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EDITOR IN CHIEF- ABDULLAH BIN SALIM AL SHUEILI

Smog-ridden Delhi extends schools shut down

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Primary schools in India's capital city will remain closed until Nov. 10 due to high pollution levels, a Delhi government minister said in a post on social media platform X. "As pollution levels continue to remain high, primary schools in Delhi will stay closed till 10th November," said Delhi Education Minister Atishi Marlena.


For Grades 6-12, schools are being given the option of shifting to online classes, she added.


New Delhi stands on top of a real-time list of the world's most polluted cities compiled by Swiss group IQAir.


The city's air quality index (AQI) on Sunday was 471, putting it in the "hazardous" category.


It was followed by Lahore in Pakistan at a "very unhealthy" of 261.


An AQI of 0-50 is considered good, while levels of 400-500 impact healthy people and are dangerous to those with existing diseases.


Every autumn New Delhi is blanketed in acrid smog, primarily blamed on stubble-burning by farmers in the neighbouring agrarian states.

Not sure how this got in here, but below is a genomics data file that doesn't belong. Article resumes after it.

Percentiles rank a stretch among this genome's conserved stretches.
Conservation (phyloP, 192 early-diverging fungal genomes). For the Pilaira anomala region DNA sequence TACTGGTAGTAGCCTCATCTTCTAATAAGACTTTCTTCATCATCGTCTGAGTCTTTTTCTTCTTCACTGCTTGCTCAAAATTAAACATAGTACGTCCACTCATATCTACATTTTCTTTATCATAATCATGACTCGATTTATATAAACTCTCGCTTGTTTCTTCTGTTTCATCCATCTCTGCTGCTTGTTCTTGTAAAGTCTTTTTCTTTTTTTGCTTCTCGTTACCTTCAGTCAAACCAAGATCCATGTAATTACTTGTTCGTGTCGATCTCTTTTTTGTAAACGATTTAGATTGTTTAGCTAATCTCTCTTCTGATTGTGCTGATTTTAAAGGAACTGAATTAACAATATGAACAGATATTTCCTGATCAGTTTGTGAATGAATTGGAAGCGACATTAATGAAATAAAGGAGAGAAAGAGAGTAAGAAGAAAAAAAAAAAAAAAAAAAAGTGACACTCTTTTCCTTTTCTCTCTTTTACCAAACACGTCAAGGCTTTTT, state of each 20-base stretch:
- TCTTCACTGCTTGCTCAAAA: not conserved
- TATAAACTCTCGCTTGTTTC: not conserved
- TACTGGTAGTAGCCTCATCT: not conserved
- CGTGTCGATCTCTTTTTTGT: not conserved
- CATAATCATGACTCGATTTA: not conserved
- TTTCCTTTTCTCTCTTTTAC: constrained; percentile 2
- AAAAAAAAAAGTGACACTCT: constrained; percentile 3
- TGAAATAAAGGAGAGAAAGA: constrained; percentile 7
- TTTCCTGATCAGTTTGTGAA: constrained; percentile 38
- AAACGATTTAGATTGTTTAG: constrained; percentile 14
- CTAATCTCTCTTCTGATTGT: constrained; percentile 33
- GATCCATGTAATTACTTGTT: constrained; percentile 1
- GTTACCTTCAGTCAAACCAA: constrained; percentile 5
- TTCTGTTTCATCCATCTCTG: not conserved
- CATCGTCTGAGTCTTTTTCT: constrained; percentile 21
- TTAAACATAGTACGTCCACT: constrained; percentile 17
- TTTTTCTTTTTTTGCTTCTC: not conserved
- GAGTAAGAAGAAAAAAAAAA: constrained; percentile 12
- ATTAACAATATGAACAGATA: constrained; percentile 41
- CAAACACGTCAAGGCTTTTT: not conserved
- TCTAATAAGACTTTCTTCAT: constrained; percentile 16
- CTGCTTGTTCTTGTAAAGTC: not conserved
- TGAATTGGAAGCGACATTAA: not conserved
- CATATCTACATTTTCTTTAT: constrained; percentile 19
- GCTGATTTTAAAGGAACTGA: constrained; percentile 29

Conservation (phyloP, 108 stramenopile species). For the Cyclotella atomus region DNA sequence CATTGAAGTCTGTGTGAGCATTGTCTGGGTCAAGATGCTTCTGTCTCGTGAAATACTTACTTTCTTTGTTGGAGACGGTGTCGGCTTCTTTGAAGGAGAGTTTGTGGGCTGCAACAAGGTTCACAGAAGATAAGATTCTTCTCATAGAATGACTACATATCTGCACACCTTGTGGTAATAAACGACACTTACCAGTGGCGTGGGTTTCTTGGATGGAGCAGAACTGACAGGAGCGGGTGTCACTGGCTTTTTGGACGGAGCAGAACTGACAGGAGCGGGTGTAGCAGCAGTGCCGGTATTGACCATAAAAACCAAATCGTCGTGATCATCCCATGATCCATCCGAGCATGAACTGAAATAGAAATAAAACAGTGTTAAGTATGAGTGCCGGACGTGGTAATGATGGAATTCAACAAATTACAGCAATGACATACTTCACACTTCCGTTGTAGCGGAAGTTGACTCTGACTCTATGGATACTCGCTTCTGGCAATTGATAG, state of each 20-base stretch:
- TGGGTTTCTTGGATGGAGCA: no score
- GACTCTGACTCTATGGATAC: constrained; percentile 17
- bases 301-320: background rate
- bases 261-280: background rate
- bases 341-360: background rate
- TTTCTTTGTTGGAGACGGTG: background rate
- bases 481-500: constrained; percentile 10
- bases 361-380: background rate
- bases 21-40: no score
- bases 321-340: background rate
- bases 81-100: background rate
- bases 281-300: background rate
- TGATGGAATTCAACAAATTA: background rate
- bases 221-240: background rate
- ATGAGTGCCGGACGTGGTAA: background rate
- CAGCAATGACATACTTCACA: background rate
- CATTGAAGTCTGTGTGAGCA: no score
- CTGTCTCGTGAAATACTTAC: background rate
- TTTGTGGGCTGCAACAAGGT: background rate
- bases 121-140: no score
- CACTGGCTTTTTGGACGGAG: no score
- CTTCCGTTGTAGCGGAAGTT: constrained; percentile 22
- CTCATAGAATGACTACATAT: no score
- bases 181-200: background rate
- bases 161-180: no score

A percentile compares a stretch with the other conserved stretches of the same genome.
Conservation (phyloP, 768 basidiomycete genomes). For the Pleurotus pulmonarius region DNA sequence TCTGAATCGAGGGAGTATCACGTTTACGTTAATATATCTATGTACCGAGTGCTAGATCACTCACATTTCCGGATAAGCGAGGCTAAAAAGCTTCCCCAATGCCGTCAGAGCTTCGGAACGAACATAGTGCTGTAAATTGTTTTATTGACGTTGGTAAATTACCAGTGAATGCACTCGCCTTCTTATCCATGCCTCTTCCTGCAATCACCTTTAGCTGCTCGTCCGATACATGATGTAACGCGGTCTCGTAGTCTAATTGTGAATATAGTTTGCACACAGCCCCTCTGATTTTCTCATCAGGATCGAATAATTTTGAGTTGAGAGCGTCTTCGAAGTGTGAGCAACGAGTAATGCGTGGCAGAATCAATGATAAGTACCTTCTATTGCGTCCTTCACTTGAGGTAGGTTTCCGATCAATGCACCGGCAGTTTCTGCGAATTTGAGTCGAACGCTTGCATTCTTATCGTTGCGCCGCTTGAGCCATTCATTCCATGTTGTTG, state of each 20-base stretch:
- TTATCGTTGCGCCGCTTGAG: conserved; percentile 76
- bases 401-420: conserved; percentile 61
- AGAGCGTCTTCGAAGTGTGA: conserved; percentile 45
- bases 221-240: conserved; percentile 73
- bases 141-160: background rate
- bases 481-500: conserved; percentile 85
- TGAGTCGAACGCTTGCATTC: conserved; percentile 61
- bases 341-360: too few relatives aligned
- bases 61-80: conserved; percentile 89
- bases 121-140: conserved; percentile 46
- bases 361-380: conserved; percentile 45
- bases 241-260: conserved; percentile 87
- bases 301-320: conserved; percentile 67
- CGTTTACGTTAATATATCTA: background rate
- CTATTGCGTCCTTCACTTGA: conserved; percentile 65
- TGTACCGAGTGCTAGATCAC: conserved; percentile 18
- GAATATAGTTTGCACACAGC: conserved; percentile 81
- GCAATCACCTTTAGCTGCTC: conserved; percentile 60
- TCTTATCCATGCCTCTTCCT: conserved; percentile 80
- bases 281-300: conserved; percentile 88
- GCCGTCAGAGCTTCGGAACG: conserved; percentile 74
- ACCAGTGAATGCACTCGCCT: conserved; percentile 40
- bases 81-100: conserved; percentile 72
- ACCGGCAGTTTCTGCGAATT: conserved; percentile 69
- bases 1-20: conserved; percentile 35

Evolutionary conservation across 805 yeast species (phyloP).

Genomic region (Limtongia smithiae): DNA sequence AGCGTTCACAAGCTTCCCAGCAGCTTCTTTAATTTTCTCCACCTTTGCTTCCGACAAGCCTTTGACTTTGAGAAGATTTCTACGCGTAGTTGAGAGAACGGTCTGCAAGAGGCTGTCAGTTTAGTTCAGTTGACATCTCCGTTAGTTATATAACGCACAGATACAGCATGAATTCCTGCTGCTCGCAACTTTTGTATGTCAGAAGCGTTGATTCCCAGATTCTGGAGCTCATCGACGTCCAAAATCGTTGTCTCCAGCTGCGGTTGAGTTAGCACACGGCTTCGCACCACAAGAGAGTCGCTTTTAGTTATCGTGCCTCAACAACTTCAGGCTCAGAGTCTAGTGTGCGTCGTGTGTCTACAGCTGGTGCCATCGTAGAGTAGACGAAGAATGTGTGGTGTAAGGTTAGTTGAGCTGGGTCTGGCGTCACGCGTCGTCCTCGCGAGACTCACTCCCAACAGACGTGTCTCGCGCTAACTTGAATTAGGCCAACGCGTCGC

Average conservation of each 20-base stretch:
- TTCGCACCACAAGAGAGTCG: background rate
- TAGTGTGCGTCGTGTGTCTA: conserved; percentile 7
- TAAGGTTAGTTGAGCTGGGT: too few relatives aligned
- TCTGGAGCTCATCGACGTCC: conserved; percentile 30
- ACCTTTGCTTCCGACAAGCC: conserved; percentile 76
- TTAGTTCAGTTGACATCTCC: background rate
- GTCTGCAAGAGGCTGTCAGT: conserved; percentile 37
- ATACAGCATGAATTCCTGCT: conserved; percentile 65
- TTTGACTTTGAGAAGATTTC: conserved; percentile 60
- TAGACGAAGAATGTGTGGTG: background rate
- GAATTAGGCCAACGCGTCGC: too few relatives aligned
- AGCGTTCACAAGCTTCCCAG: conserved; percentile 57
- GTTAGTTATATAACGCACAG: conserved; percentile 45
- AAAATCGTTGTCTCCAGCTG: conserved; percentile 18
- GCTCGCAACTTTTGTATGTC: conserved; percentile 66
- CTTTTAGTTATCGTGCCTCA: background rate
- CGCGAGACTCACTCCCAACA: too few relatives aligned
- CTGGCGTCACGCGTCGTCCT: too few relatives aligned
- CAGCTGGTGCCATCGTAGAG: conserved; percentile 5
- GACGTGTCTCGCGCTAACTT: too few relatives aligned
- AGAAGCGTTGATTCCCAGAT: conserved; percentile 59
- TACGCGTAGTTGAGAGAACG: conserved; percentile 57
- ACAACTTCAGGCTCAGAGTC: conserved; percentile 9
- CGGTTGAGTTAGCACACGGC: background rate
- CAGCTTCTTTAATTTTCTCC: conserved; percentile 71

The city is regularly ranked as one of the most polluted on the planet, with its annual smog blamed for hundreds of thousands of premature deaths each year.


The Indian capital -- which has a population of 30 million -- once again ranked as the world's most polluted city Sunday, according to monitoring firm IQAir.


Delhi state annually imposes restrictions on construction activities and orders some vehicles off roads when pollution reaches severe levels. But critics say that governments wilfully ignore the agricultural primary source of the public health crisis.


The farmers in neighboring states are a powerful electoral lobby and elected leaders have long resisted calls to impose strict fines and other punitive measures on them for their actions.


New Delhi is set to host a cricket World Cup match on Monday between Sri Lanka and Bangladesh.


But both teams canceled their scheduled pre-match training sessions in recent days over health risks from the smog.


Severe smog levels are expected to persist for several more weeks.


Levels of the most dangerous PM2.5 particles -- so tiny they can enter the bloodstream -- reached 570 micrograms per cubic metre on Sunday according to IQAir, nearly 40 times the daily maximum recommended by the World Health Organization.


A Lancet study in 2020 attributed 1.67 million deaths to air pollution in India during the previous year, including almost 17,500 in the capital. And the average city resident could die nearly 12 years earlier than expected due to air pollution, according to an August report by the University of Chicago's Energy Policy Institute. India is heavily reliant on polluting coal for energy generation, resisting calls to phase it out, and its per capita coal emissions have risen 29 percent in the past seven years.


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